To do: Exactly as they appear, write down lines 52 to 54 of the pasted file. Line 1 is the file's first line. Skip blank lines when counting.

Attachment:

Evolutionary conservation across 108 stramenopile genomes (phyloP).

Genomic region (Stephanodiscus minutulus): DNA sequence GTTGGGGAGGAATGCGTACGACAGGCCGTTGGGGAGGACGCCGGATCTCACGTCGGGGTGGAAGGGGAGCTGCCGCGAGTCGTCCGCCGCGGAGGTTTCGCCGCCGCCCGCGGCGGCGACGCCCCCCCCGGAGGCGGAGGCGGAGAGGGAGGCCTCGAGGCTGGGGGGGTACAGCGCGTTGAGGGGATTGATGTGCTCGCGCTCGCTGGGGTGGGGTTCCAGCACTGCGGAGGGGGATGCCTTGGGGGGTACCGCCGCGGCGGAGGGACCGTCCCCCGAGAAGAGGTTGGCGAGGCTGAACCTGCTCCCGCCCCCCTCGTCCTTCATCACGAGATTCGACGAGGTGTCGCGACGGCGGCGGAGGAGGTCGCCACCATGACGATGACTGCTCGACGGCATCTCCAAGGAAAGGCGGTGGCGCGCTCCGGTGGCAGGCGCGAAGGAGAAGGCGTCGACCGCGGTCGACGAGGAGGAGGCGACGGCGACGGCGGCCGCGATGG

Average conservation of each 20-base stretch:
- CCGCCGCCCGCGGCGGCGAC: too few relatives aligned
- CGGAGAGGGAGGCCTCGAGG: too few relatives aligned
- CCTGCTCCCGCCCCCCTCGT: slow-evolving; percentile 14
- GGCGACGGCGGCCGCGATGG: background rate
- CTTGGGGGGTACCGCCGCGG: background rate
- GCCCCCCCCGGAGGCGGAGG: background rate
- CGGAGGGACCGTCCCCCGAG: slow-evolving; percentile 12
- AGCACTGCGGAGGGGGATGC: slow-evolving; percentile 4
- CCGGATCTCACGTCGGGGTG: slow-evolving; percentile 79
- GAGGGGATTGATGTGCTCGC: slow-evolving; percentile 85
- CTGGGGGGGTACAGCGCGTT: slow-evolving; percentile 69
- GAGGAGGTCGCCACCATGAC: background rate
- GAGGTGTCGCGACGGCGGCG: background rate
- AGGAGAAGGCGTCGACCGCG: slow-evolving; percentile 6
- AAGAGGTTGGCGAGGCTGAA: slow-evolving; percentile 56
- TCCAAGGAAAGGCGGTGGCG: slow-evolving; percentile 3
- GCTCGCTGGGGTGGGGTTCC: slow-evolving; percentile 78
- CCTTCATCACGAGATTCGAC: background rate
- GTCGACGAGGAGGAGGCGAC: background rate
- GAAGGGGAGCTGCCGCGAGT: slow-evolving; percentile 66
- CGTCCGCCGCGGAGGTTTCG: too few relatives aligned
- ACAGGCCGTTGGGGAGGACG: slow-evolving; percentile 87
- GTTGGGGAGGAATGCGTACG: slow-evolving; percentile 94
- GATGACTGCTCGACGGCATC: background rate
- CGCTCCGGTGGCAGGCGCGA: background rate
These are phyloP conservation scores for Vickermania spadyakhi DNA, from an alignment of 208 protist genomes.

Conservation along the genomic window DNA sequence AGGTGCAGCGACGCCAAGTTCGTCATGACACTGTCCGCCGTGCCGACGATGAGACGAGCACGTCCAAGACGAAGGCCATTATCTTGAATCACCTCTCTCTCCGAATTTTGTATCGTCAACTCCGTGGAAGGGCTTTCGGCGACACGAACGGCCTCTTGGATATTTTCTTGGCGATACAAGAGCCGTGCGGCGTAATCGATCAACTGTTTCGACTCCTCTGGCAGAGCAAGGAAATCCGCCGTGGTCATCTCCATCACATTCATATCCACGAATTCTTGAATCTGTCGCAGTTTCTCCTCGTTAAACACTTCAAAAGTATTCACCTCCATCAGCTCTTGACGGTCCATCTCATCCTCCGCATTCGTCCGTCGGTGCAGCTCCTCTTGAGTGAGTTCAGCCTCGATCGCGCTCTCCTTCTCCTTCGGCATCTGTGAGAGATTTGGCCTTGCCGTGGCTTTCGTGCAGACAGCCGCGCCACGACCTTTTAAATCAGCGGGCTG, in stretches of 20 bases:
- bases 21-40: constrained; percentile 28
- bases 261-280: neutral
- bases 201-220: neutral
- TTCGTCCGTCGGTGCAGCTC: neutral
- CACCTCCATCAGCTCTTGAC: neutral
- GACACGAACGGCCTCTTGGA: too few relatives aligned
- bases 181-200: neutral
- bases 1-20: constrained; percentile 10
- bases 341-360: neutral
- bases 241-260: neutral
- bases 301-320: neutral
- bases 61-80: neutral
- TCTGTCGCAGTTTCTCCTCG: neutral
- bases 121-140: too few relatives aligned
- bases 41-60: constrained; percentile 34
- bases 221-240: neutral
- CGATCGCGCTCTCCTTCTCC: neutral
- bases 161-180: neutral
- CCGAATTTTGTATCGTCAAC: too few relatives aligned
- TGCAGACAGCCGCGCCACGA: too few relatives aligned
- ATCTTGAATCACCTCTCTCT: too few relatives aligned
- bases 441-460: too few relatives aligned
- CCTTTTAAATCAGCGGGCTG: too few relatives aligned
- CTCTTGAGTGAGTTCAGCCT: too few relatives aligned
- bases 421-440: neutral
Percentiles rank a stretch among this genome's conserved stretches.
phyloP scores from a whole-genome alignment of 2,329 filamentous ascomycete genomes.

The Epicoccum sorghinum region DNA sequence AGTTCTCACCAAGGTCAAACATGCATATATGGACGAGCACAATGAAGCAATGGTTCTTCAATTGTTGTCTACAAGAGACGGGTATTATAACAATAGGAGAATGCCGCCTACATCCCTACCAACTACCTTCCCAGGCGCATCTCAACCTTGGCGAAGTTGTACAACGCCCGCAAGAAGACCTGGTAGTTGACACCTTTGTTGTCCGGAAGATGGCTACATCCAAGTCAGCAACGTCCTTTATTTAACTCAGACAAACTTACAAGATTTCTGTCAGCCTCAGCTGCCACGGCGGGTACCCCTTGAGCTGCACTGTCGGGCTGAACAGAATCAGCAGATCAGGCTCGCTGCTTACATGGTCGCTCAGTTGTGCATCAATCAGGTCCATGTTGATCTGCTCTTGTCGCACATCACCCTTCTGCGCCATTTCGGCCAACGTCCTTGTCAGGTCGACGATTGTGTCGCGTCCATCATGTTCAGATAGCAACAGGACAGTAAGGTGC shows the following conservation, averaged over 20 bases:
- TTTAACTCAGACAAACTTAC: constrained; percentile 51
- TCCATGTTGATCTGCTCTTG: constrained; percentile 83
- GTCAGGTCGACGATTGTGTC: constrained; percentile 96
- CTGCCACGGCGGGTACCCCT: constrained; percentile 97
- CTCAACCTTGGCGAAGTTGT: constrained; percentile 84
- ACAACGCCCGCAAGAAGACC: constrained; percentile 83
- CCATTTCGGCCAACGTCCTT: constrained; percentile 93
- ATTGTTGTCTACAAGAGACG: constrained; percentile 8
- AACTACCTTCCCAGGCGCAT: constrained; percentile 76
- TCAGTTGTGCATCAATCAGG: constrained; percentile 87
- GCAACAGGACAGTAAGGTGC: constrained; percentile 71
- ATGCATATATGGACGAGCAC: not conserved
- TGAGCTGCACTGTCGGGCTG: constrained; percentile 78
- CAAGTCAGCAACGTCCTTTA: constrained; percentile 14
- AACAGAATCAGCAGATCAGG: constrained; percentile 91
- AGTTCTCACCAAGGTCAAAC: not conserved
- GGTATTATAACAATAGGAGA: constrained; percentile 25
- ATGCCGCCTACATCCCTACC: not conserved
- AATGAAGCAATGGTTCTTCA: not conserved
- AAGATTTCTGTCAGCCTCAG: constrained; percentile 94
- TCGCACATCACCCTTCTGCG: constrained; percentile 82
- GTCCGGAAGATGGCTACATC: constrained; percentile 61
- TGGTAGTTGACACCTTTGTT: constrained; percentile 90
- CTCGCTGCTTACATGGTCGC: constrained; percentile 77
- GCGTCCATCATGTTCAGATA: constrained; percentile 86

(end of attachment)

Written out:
- bases 441-460: too few relatives aligned
- CCTTTTAAATCAGCGGGCTG: too few relatives aligned
- CTCTTGAGTGAGTTCAGCCT: too few relatives aligned